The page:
Prostate cancer (PCa) is particularly important in elderly men because of the high incidence and prevalence of disease and mortality in this group of patients. Although the case-fatality rate of PCa is quite low, deaths occur disproportionately in the elderly. However, the reasons for the increased incidence and mortality due to PCa in elderly men are not entirely clear. Low-grade inflammation (i.e., inflammaging) plays an important role in the aging process, and chronic inflammation contributes to the onset and progression of PCa. Inflammaging is often attributed to the progressive activation of immune cells. In that regard, a disruption in the balance of pro-inflammatory Th17 cells and homeostatic regulatory T (Treg) cells in favor of Th17 cells was reported previously to occur in non-cancer-related aging in humans and mice. Preliminary data support that elderly human prostate tissue had increased Th17/Treg ratio and the similar phenomenon was found in aged mice circulation and prostate tissue, and CD4+ T cell secreted factors from aged mice compared to young mice promote PCa cell proliferation, migration, and invasion. The long-term goal is to contribute toward the development of novel clinically useful strategies to treat or prevent PCa associated with advanced aging. The overall objective in this proposal is to determine how age-related Th17/Treg imbalance contributes to prostate carcinogenesis. The central hypothesis is that age-related disruption of Th17/Treg axis promotes PCa initiation and progression. The rationale for the proposed research is that a determination of how Th17/Treg imbalance promotes prostate carcinogenesis is likely to provide new opportunities for the subsequent development of targeted therapeutics to the prevention/treatment of prostate cancers associated with advanced aging. Guided by strong preliminary data, this hypothesis will be tested by pursuing three specific aims: 1) Identify associations between Th17/Treg ratio alteration and progression of human PCa associated with advanced aging. 2) Define how aging-associated imbalances in Th17/Treg axis drive PCa. 3) Determine the efficacy of therapeutic targeting of Th17/Treg axis in preventing aging-associated PCa.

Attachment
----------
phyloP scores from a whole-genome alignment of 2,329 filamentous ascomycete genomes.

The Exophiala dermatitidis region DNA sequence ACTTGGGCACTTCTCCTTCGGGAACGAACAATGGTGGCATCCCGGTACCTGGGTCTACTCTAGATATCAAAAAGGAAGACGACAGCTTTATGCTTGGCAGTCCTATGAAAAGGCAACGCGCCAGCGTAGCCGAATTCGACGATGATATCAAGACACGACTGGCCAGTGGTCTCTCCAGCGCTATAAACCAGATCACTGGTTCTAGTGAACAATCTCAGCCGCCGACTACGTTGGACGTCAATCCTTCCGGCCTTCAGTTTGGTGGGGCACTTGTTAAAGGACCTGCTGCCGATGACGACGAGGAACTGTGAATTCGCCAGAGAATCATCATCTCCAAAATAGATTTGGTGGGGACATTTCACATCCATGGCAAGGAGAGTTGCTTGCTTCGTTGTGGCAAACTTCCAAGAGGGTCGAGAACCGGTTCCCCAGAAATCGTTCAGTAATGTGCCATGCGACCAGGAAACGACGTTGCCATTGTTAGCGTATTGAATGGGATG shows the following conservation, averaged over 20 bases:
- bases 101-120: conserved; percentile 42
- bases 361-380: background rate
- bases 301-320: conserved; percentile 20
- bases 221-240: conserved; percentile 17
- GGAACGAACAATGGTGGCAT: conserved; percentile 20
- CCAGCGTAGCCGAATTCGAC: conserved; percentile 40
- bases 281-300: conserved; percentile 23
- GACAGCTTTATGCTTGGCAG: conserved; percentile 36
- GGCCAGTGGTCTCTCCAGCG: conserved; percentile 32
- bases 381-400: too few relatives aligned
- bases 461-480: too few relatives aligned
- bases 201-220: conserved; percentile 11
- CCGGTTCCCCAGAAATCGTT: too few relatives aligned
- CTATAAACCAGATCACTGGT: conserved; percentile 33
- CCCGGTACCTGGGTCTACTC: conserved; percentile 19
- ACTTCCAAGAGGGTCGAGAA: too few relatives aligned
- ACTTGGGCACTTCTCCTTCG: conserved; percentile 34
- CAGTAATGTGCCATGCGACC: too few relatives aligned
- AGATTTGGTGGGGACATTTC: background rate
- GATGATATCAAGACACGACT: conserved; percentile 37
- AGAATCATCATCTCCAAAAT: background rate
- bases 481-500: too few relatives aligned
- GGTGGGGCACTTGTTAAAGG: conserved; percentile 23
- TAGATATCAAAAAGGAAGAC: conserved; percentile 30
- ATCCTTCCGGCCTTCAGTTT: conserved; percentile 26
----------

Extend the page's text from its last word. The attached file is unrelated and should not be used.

In aim 1, the expression of Th17/Treg and NF-kB will be examined in human normal and PCa specimens at different ages.
In aim 2, the Batf and Pten (tumor suppressor gene) double knockout mouse model generated at different ages will be used to assess whether Batf status and age plays a critical role in PCa initiation and progression.
In aim 3, the anti- IL-23p19 antibody and small molecule SR1555 (both suppress Th17/stimulate Treg function) will be tested. The approach is innovative, in the applicant?s opinion, because the tumor growth can be compared in the same time interval post-Pten excision between the aged and non-aged mice. The proposed research is significant, as the concept is novel and has clinical significance because rectifying Th17/Treg imbalance has the potential to be developed into prognostic indicator of PCa and therapeutics in the prevention and treatment of PCa in the elderly.
The proposed research is relevant to public health because the discovery of how aging-related Th17/Treg imbalance promotes PCa is ultimately expected to help inform the identification of new targeted therapeutic interventions against aging-associated prostate cancer. The findings from this project will have significant potential to be developed into prognostic biomarkers and/or translated into the prevention and treatment of human prostate cancer in the elderly. The proposed research is relevant to the part of the NIH mission pertaining to research involving host predisposing states that investigates the role of comorbidity such as aging as an etiological factor in cancer.